A project that uses music to rehabilitate war affected and vulnerable children in Sri Lanka has been made possible thanks to the generosity of our alumni.
Twice a year students and staff at the University are given the opportunity to apply for a grant of up to £5000 to support projects and research.
Funded solely and entirely by alumni who donate to the Edinburgh Fund; these grants promote new initiatives in teaching, research and student support, providing start-up funds for projects which, in many cases, become self-funding, or receive support from other sources. These grants are known as Innovation Initiative Grants (IIGs) and one of the most rewarding roles in the Development and Alumni office is when we receive reports and feedback from completed projects.
A recent example of IIG success is a scheme founded by English Language alumna, Dr Tanya Ekanayaka in 2012.
The music composition project aimed to benefit war affected, impoverished school children and young adults in Sri Lanka. It achieved this by allowing them to articulate their thoughts and experiences creatively through musical invention and performance. The series of full-day music composition workshops in 2014 included 800 students from schools located in Jaffna, Killinochchi, Negombo, Puttalum, Chillaw and Hambantota.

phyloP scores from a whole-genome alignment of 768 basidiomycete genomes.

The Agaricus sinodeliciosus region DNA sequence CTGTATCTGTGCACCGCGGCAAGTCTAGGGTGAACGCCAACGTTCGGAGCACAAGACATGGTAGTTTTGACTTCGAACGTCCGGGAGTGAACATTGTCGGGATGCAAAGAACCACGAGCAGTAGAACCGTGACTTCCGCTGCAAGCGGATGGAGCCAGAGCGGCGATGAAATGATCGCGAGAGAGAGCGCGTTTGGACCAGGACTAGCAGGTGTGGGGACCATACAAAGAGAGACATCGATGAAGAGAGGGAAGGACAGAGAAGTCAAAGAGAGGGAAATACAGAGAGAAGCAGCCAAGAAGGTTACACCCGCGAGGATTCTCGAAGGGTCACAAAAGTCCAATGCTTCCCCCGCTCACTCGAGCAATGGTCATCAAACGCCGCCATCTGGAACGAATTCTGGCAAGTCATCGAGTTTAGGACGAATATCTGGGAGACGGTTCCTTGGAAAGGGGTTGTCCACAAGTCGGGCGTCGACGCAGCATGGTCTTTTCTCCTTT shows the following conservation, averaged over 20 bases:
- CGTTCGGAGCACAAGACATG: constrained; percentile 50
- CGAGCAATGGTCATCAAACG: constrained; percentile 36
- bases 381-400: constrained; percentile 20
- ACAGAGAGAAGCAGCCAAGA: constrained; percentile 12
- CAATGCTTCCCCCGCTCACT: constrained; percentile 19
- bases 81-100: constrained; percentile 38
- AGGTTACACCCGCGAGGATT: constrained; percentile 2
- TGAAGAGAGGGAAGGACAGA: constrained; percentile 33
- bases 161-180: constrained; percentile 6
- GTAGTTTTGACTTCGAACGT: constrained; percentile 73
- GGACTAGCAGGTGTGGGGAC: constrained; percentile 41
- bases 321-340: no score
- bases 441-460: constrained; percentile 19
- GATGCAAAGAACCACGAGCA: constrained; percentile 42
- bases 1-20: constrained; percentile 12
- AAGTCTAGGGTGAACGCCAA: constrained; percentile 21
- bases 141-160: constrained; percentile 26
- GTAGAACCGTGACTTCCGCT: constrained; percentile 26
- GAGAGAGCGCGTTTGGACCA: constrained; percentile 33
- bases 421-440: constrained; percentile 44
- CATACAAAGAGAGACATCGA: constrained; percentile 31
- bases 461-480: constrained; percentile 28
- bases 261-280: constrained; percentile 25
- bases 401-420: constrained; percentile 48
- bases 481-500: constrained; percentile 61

Five students from five schools in Sri Lanka’s northern districts of Jaffna and Killinochchi were also awarded scholarships enabling them to study music composition for a year.
This year, thanks to an Innovation Initiative Grant from the University of Edinburgh, I returned to conduct further workshops… It is deeply encouraging and wonderful to see how the project has grown exponentially since it began in 2012
Tanya recounts a particularly touching moment when she presented a school band from one of the poorest schools in southern Sri Lanka with a set of musical instruments. The children had never seen some of the instruments before, but have since gone on to win national level competitions.
The plan for the future is to continue conducting workshops whilst incorporating further regions with a view to larger, longer term cross-ethnic musical collaborations. Tanya would also like to involve other specialists in the fields of linguistics and music but, at the moment, her biggest challenge is securing funding to support future sessions.
If you would like to find out more about the music composition project please visit Dr Tanya Ekanayaka’s website at the address below.
The Edinburgh Fund supports projects and areas that most directly affect student life at the University. The fund supports talented students with scholarships and bursaries, helps build and enhance student facilities, and enables research initiatives and community projects, like that of Dr Tanya Ekanayaka, through Innovation Initiative Grants.
You can find out more by visiting the relevant section of the Alumni Services website.
The Edinburgh Fund